In this case, though, I appear to be in good company:
The standard competitive market model just doesn’t work for health care: adverse selection and moral hazard are so central to the enterprise that nobody, nobody expects free-market principles to be enough.
Whenever I see such nonsense, I have to keep reminding myself that the trade theories for which Krugman won his Nobel Prize were explanatory and predictive. Krugman did not win a prize for mechanism design; he could not have predicted E-bay.
The idea of people bidding for stuff they can’t really see from people that they’ve never met is fraught with asymmetrical information. Honest sellers could not hope to compete with liars selling competitive products. Honest bidders could not hope to compete with fraudulent bids that may not be honored. Such a market, failing as it does the test of a “standard competitive market model” could never exist.
Except that it does.
E-bay exists because they managed to attach a credibility mechanism to their bidding process. This mechanism rewards people for neither understating nor overstating the qualities of the items they have put up for bid. It encourages honest bidding.
Krugman, like many Nobel-prize winning economists, won his fame by debunking a “standard competitive market model” of trade. “Standard models” often have a way of becoming obsolete by advances in theory or practice. Adam Smith took it for granted that roads and bridges would have to exist as “public works.” Half a century later, many regions of the United States were laced with private roads and bridges. Markets have evolved competitive models for postal service and telephone, once thought to be public goods.
Krugman pretends that insurance plans are doomed by the existence of adverse selection and moral hazard. Yet we see thriving markets in insurance products of all sorts, including our huge private market in health insurance. One can argue their imperfections, and perhaps blame them on the “free market,” although a free market does not exist for most insurance products, least of all health insurance. But widely-used, competitive insurance products can clearly exist without government–something that ordinary people might one day forget some decades after our health care has become socialized.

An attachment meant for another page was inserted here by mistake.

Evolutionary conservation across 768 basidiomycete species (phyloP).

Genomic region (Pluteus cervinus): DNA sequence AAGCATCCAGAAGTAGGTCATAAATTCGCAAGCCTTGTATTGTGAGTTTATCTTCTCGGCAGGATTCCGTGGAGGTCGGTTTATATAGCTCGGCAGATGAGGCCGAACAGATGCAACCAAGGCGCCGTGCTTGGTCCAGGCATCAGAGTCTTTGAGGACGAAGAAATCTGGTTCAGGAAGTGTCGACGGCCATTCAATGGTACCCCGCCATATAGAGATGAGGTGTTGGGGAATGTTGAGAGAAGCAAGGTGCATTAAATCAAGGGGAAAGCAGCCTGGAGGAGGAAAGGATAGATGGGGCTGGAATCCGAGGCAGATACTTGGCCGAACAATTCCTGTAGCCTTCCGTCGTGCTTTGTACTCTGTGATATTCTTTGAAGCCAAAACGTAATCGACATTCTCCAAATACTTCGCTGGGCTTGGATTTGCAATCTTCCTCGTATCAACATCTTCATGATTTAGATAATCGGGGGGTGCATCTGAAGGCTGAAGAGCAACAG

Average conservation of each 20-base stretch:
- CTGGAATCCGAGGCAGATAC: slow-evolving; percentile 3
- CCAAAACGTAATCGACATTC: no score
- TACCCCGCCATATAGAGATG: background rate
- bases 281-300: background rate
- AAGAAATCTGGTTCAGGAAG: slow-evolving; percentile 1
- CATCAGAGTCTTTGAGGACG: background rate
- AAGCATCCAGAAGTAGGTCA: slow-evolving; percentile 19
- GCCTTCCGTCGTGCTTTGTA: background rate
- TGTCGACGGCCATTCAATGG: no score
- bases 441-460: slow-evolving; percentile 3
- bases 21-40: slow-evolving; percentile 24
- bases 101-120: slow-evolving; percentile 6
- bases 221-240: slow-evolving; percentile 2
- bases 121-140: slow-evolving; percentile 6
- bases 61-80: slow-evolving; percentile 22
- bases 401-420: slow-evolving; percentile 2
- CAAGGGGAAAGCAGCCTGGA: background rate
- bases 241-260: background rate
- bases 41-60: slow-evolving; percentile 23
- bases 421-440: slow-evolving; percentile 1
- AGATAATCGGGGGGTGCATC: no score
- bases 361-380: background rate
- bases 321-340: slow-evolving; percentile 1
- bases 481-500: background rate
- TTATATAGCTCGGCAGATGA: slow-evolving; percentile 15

To the extent that insurance companies earn a competitive return on selling insurance, everyone is paying a little extra for adverse selection. Krugman might have a problem with that, but I suspect that his real problem regards those people who cannot take advantage of adverse selection, rather than adverse selection per se. Such people with obviously preexisting conditions would simply be prepaying for treatment of those conditions in any kind of market-based insurance plan. I can see how someone might consider that a problem, but it’s not necessarily an insurance problem.
Even real-world markets, unlike the straw man “free market” that Krugman attacks, deal with adverse selection and moral hazard in insuring for every conceivable risk. Mechanisms like deductibles or co-insurance go a long way toward rationalizing insurance economics. Other mechanisms could certainly be developed if the insurance markets weren’t so regulated as to severely curtail such innovation. Why does Krugman suppose that “free markets” cannot evolve more elaborate mechanisms? More importantly, why does he suppose that the government mechanisms will be any more efficient?
The real answer is that Krugman doesn’t have to answer these questions. He can, instead, get away with engaging in name-calling and attacking straw men in advocating for his collectivist vision of a world where the moral hazards of government-run systems are invisible to him.